Cellular automata, WinCA Application II
This is the second article in the series about the WinCA application, dedicated to the construction and execution of cellular automata. In this article I will show how to design the different states that can have the automaton cells, and the properties that can be assigned to them, using the application editors.
Here you can find the first article of the series about WinCA application.
In this link you can download the WinCA application executables, and in this other one you can download the source code of the WinCA solution, written in CSharp with Visual Studio 2015.
Properties are the values associated with the states. The color of the state, for example, is a property. They can be values of type int, double, string, bool or Color. Another example of property, in the automaton that implements Conway's game of life, is the one that indicates whether the cell is alive or death, and is of Boolean type. All states should have the same properties, although their values can be different.
To show the property editor, you can open the Life Game automaton, the Life-game.cauto file in the Examples folder, and click the last button on the first toolbar. Some different editors will open. In the Window menu you can select the one corresponding to the properties, which looks like that:
There are properties with constant and variable value. In this version of the application only the constants are used. The difference is that constants cannot change value at runtime, whereas variables will be used to implement automata with values that can change during execution, creating scenarios of greater complexity.
To create a property, you must first select the data type in the dropdown of the corresponding toolbar. At runtime, the program can perform the convenient conversion of the data type, since these properties are used in the expressions that determine the changes of state of the cell.
Once the data type is selected, the property can be created with the button on the left of the drop-down list. To delete the properties selected in the list below, you have to use the button on the right.
The property will appear in the list with a default name. When you select it, the values associated with the property will appear at the bottom, the data type, which you can change, the default value of the property, which will depend on the data type selected, and the name assigned to the property.
You can save the properties to a separate file using the Save and Save As options in the File menu. This can be useful if you want to use the same set of properties for several different automata.
In the File menu, you can also create a set of properties from scratch with the option New / Property Set, or open a property set with the Open option, selecting the corresponding file type.
Once the properties are defined, you can proceed to define the states. If you have opened an automaton file, you can also select the status editor from the Window menu. It looks like this:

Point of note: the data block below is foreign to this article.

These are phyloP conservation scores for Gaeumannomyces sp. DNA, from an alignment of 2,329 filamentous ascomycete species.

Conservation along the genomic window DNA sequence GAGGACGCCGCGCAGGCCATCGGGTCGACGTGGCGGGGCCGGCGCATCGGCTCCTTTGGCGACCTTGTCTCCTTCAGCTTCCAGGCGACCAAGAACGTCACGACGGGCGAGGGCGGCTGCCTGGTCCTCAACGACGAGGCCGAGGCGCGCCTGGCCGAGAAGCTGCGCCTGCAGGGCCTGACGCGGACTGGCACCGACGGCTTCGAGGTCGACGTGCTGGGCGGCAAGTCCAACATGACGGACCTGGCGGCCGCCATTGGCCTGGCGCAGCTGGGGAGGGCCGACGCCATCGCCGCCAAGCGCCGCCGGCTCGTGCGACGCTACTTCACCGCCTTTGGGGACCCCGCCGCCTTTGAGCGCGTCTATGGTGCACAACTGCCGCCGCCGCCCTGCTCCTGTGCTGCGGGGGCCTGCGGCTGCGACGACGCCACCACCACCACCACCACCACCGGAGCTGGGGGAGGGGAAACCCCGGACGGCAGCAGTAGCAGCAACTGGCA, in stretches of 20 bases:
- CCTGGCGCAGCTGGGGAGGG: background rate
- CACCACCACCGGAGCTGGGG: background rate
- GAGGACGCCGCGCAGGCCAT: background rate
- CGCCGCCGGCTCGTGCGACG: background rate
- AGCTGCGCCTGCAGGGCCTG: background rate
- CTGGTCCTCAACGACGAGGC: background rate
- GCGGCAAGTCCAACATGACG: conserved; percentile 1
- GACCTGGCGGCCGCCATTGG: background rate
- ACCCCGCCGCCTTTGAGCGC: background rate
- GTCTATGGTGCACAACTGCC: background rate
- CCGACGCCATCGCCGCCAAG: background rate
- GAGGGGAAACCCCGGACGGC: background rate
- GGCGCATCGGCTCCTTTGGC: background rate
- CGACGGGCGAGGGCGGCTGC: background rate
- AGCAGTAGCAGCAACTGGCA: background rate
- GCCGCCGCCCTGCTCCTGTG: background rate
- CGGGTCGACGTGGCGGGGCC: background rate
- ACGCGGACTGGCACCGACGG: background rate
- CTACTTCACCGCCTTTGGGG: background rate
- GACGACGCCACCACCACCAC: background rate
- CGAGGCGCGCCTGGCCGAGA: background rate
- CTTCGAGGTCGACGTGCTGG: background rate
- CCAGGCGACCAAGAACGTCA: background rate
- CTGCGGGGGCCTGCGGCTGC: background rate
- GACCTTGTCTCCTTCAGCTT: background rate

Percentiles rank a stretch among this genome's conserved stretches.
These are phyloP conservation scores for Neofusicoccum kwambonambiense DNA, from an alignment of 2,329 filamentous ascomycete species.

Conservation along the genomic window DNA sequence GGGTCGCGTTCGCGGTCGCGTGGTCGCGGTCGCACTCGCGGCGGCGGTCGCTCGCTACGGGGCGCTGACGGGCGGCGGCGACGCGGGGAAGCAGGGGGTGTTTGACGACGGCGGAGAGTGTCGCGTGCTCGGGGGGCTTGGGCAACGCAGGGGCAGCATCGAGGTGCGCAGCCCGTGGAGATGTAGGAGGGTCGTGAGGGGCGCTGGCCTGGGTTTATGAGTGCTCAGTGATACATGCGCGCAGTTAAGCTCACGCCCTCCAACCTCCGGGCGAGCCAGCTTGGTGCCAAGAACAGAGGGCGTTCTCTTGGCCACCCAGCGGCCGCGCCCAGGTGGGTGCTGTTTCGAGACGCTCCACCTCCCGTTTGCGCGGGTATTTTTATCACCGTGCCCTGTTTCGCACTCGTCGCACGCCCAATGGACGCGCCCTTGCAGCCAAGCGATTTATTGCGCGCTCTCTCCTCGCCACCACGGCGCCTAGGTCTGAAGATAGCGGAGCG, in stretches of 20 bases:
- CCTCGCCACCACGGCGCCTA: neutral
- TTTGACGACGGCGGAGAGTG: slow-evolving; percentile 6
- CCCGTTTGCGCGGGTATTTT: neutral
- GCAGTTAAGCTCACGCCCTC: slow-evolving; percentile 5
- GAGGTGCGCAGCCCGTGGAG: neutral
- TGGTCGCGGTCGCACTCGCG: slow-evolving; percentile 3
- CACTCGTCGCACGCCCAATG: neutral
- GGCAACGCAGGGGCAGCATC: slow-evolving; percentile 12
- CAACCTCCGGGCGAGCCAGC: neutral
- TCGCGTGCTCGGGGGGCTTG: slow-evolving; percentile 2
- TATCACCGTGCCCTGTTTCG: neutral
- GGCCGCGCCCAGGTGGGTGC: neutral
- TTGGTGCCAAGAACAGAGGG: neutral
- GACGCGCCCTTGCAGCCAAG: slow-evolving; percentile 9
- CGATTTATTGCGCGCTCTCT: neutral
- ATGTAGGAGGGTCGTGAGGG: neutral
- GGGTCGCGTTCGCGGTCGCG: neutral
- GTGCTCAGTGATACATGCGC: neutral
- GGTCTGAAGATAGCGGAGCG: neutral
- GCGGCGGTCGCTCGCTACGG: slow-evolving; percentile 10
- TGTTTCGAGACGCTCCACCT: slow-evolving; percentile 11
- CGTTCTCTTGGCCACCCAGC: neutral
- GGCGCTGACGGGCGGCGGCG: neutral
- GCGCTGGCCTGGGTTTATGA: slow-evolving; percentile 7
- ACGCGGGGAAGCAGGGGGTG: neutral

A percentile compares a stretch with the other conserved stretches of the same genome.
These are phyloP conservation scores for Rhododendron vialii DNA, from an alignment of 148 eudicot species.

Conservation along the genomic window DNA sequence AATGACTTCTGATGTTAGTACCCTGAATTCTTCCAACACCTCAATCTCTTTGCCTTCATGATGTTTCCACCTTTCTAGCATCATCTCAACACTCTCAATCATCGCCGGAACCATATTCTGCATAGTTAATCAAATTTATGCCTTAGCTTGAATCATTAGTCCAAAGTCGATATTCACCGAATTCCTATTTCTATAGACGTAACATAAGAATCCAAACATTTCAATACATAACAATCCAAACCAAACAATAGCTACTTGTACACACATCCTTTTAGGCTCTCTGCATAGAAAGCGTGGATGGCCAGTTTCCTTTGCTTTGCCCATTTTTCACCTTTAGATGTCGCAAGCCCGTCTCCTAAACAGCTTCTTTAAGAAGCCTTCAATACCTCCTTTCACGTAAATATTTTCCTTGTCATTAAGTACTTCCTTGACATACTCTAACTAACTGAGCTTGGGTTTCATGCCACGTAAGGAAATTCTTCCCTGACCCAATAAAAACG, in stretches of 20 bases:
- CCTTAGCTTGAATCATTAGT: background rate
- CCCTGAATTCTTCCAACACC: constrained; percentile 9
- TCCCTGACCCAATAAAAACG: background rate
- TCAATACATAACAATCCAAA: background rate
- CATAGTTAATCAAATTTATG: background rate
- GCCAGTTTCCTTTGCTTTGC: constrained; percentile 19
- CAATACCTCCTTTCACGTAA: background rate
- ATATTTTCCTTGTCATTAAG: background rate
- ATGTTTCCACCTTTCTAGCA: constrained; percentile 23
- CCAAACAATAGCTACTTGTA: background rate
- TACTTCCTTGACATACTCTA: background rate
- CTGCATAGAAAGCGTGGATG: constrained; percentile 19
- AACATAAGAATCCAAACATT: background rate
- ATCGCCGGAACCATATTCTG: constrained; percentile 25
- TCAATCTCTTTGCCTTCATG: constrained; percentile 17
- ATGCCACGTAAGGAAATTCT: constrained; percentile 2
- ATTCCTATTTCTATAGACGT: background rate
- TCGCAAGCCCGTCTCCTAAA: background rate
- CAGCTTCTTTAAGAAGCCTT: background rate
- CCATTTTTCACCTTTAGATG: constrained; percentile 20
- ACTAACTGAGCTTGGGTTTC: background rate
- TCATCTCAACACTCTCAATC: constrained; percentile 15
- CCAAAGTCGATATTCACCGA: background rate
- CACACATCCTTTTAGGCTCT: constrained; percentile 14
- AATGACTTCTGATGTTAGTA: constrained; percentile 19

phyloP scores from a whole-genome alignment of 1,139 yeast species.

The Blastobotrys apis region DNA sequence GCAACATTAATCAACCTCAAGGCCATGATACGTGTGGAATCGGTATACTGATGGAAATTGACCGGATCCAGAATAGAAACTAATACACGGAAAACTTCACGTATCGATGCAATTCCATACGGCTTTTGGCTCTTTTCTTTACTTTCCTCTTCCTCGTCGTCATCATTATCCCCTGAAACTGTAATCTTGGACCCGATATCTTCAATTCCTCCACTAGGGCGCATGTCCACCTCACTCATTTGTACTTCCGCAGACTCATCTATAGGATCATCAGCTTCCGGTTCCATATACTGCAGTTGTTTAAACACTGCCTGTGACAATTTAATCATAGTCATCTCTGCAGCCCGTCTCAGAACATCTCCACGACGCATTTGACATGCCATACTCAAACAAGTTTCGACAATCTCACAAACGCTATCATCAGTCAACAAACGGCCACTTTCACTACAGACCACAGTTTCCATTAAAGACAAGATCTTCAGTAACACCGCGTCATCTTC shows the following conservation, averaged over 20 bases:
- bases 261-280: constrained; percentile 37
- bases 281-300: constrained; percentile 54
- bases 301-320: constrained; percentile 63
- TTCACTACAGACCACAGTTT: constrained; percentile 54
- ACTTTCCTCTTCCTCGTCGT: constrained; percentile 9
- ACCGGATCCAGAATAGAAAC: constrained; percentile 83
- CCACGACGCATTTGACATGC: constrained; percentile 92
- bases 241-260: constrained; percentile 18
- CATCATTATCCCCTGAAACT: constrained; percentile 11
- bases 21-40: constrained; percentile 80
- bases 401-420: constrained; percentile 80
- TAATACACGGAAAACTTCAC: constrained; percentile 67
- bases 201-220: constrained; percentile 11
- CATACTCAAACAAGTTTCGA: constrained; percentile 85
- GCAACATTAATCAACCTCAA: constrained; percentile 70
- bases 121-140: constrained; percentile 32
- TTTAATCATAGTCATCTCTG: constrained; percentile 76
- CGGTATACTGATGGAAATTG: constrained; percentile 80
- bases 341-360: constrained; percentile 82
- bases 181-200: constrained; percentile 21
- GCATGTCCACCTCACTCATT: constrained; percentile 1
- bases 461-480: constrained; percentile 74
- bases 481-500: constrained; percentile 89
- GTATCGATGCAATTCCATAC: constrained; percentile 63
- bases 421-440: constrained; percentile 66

In the toolbar at the top, you can select in the drop-down list the set of properties associated with the states from among all that you have open. With the next button to the right of the drop-down list, you can open or show the corresponding property editor.
The next button is used to open the editor of transitions between states, which I will explain in the next article, and the last button allows display the automata editor.
To the right of the window is the list of states. You can create a new state using the first button on the toolbar that is above the list of states, and delete the selected states with the second button.
Below the list we can see the state name and color editor. The color drop-down list will display all the properties of the selected set that are of color type, and it is mandatory for all states to have an associated color. State names must be unique.
In the middle part you will find the list with all available properties. To associate properties with a state, you must select them in this list and use the > arrow button in the toolbar above this list.
Finally, on the right is the editor for the properties of the current state selected in the list of states. When you select any of these properties, you can change the associated value for this state in the editor below the list. You can also remove a property from the state by selecting it and using the arrow button < that is in the toolbar corresponding to this list.
As with properties, you can save the states, along with their properties, to a separate file using the Save and Save As options in the File menu, or create a new set of states with the New / State Set option.
In the next article, I will show the definition of the language to define transitions between cell states.